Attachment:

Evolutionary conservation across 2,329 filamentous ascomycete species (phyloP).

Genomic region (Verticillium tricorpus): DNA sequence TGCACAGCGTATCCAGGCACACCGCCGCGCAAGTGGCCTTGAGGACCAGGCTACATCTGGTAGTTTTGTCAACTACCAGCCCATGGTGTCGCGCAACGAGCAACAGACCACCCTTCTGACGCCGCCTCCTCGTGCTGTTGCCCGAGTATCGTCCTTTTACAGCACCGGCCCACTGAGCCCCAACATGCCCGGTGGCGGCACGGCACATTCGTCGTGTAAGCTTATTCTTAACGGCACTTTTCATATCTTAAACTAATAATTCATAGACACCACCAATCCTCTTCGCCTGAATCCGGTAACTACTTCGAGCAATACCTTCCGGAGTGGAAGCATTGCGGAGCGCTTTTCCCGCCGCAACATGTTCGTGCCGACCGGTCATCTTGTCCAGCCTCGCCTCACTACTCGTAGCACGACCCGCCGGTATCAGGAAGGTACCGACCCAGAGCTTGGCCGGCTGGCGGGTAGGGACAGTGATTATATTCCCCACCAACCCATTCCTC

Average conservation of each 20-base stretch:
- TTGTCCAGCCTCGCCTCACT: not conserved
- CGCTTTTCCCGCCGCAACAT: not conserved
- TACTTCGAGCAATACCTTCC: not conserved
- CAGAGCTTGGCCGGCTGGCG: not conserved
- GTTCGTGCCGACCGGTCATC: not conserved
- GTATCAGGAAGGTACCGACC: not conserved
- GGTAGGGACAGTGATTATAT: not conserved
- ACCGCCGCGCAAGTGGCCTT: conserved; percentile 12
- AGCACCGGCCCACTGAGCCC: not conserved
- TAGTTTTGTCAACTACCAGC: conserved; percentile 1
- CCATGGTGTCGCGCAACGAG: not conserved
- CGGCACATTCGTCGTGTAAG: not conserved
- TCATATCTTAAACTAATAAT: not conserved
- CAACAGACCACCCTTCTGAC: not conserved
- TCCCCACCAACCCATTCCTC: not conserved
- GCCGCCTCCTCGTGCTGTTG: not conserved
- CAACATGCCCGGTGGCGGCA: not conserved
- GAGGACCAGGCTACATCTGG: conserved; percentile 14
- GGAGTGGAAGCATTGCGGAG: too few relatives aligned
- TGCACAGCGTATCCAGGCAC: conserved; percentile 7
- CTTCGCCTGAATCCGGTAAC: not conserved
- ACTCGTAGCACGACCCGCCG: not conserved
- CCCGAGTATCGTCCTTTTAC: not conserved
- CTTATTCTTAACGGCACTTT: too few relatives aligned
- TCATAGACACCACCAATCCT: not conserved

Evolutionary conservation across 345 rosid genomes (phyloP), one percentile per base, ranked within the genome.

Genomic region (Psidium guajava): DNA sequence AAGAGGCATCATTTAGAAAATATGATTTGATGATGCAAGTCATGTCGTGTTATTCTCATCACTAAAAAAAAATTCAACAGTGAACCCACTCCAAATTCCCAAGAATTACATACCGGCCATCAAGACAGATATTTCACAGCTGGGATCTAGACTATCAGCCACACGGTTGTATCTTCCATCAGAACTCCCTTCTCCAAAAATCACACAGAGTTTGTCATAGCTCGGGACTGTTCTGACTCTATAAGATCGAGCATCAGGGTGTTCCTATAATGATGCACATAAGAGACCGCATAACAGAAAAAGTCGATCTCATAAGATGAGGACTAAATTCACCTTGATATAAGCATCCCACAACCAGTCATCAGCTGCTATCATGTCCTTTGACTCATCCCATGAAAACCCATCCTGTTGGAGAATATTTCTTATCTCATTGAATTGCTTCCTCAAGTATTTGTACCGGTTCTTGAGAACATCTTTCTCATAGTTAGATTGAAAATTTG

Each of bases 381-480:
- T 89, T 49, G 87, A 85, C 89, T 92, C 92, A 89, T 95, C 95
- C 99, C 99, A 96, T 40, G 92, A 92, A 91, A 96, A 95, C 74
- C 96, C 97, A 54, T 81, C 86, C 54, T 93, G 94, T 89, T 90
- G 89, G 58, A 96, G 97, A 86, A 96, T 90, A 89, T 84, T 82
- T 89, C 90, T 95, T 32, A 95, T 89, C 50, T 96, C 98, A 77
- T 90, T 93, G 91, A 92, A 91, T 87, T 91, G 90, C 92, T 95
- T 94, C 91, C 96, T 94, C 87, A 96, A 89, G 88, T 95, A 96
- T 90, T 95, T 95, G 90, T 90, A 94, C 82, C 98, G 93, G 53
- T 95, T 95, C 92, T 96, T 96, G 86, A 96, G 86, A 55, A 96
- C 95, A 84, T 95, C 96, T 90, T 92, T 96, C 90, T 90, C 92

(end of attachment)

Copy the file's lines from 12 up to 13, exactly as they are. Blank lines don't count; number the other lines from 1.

- AGCACCGGCCCACTGAGCCC: not conserved
- TAGTTTTGTCAACTACCAGC: conserved; percentile 1